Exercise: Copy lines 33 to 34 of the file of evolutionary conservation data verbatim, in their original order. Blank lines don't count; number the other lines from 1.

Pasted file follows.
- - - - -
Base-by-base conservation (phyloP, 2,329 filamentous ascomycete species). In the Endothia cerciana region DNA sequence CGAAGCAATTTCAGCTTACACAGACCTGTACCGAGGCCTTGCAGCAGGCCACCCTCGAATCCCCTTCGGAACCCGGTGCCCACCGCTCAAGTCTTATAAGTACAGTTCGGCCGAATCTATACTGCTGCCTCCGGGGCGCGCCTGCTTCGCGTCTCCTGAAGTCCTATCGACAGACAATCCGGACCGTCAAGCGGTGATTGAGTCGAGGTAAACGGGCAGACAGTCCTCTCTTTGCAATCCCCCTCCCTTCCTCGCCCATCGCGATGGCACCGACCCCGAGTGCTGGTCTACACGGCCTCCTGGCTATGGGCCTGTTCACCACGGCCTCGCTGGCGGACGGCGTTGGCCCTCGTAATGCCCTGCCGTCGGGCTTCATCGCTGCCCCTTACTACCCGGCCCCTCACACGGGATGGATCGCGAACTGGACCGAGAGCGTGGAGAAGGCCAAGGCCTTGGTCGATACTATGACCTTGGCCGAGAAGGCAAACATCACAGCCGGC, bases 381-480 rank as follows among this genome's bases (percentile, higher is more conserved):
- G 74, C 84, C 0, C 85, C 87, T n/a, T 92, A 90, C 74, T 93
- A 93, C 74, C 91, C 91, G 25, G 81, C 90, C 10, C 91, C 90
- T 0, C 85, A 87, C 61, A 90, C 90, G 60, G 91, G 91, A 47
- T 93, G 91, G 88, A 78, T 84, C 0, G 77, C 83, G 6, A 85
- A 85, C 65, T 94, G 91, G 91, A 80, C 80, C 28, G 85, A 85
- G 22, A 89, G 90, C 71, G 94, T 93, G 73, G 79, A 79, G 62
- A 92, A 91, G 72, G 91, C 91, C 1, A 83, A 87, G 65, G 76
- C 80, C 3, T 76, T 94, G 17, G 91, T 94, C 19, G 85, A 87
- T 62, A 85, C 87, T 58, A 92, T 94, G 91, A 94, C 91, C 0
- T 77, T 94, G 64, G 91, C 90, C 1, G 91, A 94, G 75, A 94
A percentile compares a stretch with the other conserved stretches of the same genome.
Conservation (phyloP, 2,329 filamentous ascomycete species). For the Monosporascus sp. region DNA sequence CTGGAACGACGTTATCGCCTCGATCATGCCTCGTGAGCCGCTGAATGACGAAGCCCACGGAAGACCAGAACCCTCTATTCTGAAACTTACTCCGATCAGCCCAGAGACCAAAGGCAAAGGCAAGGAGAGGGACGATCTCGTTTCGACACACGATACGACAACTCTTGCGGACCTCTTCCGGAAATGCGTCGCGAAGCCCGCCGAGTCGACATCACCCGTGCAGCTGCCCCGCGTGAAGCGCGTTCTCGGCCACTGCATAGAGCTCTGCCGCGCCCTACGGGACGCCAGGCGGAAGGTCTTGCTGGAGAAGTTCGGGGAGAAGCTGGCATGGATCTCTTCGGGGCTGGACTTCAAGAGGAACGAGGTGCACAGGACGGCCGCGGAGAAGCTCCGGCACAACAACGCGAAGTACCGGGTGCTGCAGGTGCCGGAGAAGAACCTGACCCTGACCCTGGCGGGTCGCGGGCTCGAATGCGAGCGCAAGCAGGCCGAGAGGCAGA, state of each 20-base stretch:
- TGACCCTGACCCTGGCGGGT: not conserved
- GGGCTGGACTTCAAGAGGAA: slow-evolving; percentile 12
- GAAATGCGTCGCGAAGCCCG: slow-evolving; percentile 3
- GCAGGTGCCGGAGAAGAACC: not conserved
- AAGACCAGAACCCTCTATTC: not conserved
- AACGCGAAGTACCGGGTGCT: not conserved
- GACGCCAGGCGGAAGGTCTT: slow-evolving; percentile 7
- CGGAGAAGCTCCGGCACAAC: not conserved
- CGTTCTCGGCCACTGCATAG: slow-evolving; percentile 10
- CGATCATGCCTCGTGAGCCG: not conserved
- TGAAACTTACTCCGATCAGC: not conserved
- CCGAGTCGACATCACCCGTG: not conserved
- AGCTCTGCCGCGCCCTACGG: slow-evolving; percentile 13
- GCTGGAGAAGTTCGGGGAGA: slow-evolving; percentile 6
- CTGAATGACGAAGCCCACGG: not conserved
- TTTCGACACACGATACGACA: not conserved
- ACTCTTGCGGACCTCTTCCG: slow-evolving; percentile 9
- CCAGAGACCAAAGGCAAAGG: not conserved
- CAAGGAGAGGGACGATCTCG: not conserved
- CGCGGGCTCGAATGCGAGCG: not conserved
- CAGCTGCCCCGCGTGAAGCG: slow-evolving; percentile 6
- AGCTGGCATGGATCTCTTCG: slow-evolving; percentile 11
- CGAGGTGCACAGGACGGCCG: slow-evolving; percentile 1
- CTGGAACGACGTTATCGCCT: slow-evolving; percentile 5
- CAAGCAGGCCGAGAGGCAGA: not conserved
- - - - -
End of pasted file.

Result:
- CGCGGGCTCGAATGCGAGCG: not conserved
- CAGCTGCCCCGCGTGAAGCG: slow-evolving; percentile 6